Developments at the EEOC: On June 9, 2017, the Equal Employment Opportunity Commission (EEOC) issued a groundbreaking precedential decision in Lara G. v. U.S. Postal Service, EEOC Request No. 0520130618. On its own initiative, the EEOC reopened the case to reverse prior precedent on compensatory damages awards.
Prior to Lara G., EEOC administrative judges were required to issue compensatory damages awards similar to prior EEOC damages decisions but did not make any adjustments for inflation. Without that adjustment, the potential erosion of real value in damages awards is huge, given that the EEOC has been issuing compensatory damages awards since 1991. For example, because of inflation, a damages award in May 2017 is worth over 43% less than the same dollar amount award than one issued in December 1991, based on government Consumer Price Index inflation statistics.
In Lara G., the Complainant had argued that EEOC administrative judges should adjust the earlier damages awards for inflation, to avoid eroding the real value of older compensatory damages awards. In earlier decisions in this case, the administrative judge and the EEOC’s Office of Federal Operations (OFO) both ignored Complainant’s novel legal argument. Complainant argued that this legal argument was new and a matter of first impression never addressed in prior caselaw. However, both the administrative judge and OFO refused to endorse the argument because of a lack of prior precedent to support it.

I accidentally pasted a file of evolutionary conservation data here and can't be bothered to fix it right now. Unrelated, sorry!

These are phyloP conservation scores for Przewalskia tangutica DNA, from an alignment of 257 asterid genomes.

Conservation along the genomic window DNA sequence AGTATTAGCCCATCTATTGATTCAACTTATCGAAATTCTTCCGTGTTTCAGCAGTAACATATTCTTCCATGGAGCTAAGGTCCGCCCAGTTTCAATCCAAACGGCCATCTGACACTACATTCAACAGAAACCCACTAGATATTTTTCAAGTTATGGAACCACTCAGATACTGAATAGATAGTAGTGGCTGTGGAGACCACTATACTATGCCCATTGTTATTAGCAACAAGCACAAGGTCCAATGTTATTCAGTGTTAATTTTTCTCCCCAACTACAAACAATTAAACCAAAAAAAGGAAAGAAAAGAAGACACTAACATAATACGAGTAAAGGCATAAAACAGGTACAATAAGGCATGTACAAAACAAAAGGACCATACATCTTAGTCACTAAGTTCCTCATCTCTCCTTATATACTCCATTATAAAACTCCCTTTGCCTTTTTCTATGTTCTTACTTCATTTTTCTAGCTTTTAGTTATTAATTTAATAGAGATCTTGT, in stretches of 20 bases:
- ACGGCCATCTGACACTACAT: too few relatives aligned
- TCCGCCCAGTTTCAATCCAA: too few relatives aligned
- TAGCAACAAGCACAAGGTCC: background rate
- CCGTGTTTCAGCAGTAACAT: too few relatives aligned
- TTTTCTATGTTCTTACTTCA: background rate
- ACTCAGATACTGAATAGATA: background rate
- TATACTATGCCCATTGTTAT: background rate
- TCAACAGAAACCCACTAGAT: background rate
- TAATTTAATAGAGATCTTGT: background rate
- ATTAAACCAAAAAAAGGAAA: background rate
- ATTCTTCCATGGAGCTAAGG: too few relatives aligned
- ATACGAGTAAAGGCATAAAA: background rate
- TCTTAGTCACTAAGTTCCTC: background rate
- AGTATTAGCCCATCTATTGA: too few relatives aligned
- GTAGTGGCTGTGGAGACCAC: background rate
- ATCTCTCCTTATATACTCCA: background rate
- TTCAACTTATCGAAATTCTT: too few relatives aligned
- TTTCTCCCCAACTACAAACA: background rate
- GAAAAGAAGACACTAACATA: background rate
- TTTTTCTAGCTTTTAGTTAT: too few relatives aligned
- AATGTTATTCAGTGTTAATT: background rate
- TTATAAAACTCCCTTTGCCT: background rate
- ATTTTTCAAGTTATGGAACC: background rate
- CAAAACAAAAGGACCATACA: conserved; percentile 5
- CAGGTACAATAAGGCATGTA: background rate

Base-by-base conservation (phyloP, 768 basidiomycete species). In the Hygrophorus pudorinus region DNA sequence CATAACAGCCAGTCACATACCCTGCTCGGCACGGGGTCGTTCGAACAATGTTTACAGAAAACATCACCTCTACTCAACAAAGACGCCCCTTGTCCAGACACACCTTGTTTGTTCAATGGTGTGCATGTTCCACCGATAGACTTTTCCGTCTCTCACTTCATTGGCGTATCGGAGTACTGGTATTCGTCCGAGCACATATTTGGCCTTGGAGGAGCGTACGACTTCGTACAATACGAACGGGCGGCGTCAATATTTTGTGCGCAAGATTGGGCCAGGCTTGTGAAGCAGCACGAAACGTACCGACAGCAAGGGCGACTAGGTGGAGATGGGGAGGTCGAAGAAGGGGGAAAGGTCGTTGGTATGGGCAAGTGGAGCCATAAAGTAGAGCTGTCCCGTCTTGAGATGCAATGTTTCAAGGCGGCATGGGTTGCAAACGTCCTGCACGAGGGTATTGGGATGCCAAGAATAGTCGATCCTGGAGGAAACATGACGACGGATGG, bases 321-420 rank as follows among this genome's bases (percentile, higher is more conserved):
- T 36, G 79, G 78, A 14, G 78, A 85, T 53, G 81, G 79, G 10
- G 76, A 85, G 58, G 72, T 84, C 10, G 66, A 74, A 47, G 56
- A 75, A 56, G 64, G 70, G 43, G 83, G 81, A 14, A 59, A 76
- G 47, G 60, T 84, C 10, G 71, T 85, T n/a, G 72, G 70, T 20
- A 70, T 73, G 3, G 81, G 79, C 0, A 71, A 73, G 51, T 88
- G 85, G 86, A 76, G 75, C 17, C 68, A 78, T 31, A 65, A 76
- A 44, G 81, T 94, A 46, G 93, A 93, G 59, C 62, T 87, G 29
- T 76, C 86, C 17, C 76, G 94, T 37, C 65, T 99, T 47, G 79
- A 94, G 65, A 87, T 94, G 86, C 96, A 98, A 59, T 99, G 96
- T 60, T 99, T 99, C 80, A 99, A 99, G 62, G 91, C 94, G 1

The EEOC’s new decision overrules the prior OFO decision in the case. Notably, the Lara G. decision is a rare federal sector decision that was issued directly by the Commission members themselves, bearing the signature of the EEOC’s Executive Secretariat rather than the Director of OFO. The decision directs that future damage awards include an adjustment for inflation, increasing compensatory damages awards. In Lara G’s case, application of that analysis increased the compensatory damages award by a further $10,000.
Lara G. was represented by Passman & Kaplan Founding Principal Joseph V. Kaplan.